LEWISTON — If the Androscoggin River really is the thing that unites the Twin Cities, it could use a little attention, city councilors said Wednesday night.

Councilors from both cities met for a joint session in Lewiston City Hall to discuss economic development issues and how they can best work together.

The discussion was moderated by Don Gerrish, a consultant working with municipal recruiters Eaton Peabody. Gerrish, a former Brunswick town manager, worked with Auburn as interim city manager last year. Gerrish managed city operations and helped councilors locate and hire Clinton Deschene in June.

River issues were key for most councilors.

“I propose we make a commitment to care for our riverfront,” Auburn Councilor Tizz Crowley said. “We have to start by changing some language. We have to stop saying it’s a river that divides us. It binds us.

Lewiston and Auburn are looking to enhance their riverfronts — Lewiston through its Riverfront Island Master Plan and Auburn with an effort to extend the Riverwalk south through New Auburn.

Auburn Mayor Jonathan LaBonte said it’s important for those planning efforts to work hand in hand.

“As you are walking from the Lisbon Street district to the Mill District to New Auburn to Old Auburn, how does it work together seamlessly?” LaBonte asked. “Both cities are working on design standards, new forms of urban code. I think there is a significant opportunity where the cities could do urban development centers and pool resources to do urban design work, support downtown urban businesses and events.”

Councilors agreed.

“All the livability space we have to share in the downtown needs to look like one community. You need to be able to move from one to the other without saying, ‘I’m in Lewiston’ or, ‘I’m in Auburn.'”

Auburn Councilor Belinda Gerry said it might be time to get in the river and clean it up.

“I’ve been told that L.L. Bean came up here and put boats on the river and really enjoyed it,” Gerry said. “They loved the fishing, but they didn’t like having to duck the refrigerator or the broken piece of car in the water. If we are going to bring people down to the riverfront, we need to clean it up to the point that it’s suitable to enjoy.”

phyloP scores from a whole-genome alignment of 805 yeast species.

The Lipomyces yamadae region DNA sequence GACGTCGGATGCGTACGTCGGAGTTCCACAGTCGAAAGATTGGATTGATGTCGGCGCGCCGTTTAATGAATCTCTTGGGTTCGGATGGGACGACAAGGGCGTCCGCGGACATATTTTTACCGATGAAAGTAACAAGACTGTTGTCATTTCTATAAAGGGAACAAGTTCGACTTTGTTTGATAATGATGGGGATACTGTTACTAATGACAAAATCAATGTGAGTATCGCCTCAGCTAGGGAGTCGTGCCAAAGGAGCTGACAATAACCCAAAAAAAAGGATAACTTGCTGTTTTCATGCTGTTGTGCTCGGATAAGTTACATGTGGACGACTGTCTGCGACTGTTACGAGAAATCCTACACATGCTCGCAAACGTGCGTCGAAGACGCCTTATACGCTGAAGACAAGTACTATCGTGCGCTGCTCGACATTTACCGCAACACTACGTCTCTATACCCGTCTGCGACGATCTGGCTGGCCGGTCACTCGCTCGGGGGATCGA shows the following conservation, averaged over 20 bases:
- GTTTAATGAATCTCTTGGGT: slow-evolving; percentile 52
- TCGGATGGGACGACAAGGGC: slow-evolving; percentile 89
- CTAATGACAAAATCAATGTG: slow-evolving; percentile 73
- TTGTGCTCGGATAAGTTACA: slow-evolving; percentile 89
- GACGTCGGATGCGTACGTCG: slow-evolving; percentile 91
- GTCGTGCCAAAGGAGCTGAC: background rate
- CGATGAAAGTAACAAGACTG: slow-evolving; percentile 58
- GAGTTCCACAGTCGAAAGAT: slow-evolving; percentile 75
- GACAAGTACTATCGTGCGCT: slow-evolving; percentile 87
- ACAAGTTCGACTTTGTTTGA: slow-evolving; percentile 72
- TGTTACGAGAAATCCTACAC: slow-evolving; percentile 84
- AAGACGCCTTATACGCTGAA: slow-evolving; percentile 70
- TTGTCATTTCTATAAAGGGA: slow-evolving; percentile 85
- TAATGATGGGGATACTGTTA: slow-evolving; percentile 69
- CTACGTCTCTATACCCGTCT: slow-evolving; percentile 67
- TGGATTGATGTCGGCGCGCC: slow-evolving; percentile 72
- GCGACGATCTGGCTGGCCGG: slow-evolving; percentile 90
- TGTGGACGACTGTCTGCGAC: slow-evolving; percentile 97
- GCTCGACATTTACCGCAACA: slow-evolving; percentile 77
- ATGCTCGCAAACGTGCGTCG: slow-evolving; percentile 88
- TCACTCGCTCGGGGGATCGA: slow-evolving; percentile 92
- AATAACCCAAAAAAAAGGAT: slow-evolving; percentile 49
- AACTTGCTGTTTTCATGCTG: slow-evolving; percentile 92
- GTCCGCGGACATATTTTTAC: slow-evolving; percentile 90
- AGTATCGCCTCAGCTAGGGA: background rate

Lewiston City Councilor Richard Desjardins cautioned the group, saying they can’t limit their efforts to the downtowns.

“We need to be careful that we don’t self-destruct something good that’s out there now,” Desjardins said. “We can’t spend way, way too much effort on the downtown and forget about what’s happening in the rest of the city.”

LaBonte said the cities’ economic development efforts ought to extend to the Twin Cities’ image around Maine. It’s still not where it should be, he said.

“If we really believe we have an edge with our environment, it’s time to make sure we get the same opportunities to recruit new businesses that Portland and Bangor do,” LaBonte said.

He noted that Lewiston-Auburn hosted the state’s first Conference on the Creative Economy in 2004, but the conference relocated to Camden the next year and stayed there. He also pointed to high-tech investment in Portland, Bangor and Augusta.

The Twin Cities must do a better job enticing those industries, he said.

“Maybe it’s looking at how we organize locally,” LaBonte said. “Maybe it’s another entity organized around finding these creative 21st-century-economy jobs. Maybe we need to come up with a vision saying we want it, and we talk to our partners at Bates College and the Lewiston-Auburn campus of USM to say it’s time those jobs came here.”

Lewiston Councilor John Butler said the cities also have to work on trusting each other. He referred to last spring’s budget discussions when Auburn councilors decided not to fully fund L/A Arts.

“There is a question of trust,” Butler said. “I know we are talking economics, but when we have joint service agencies that are not jointly funded, they become disjointed. And that creates a sense of mistrust.”

Lewiston Councilor Mark Cayer said the cities have to be independent of each other without ruining trust.

“If we can’t do it, we’ll become dysfunctional,” Cayer said. “We need to be able to disagree and then move on to the next subject. I think both councils do that among themselves. Now, we need to do it on a bigger scale.”

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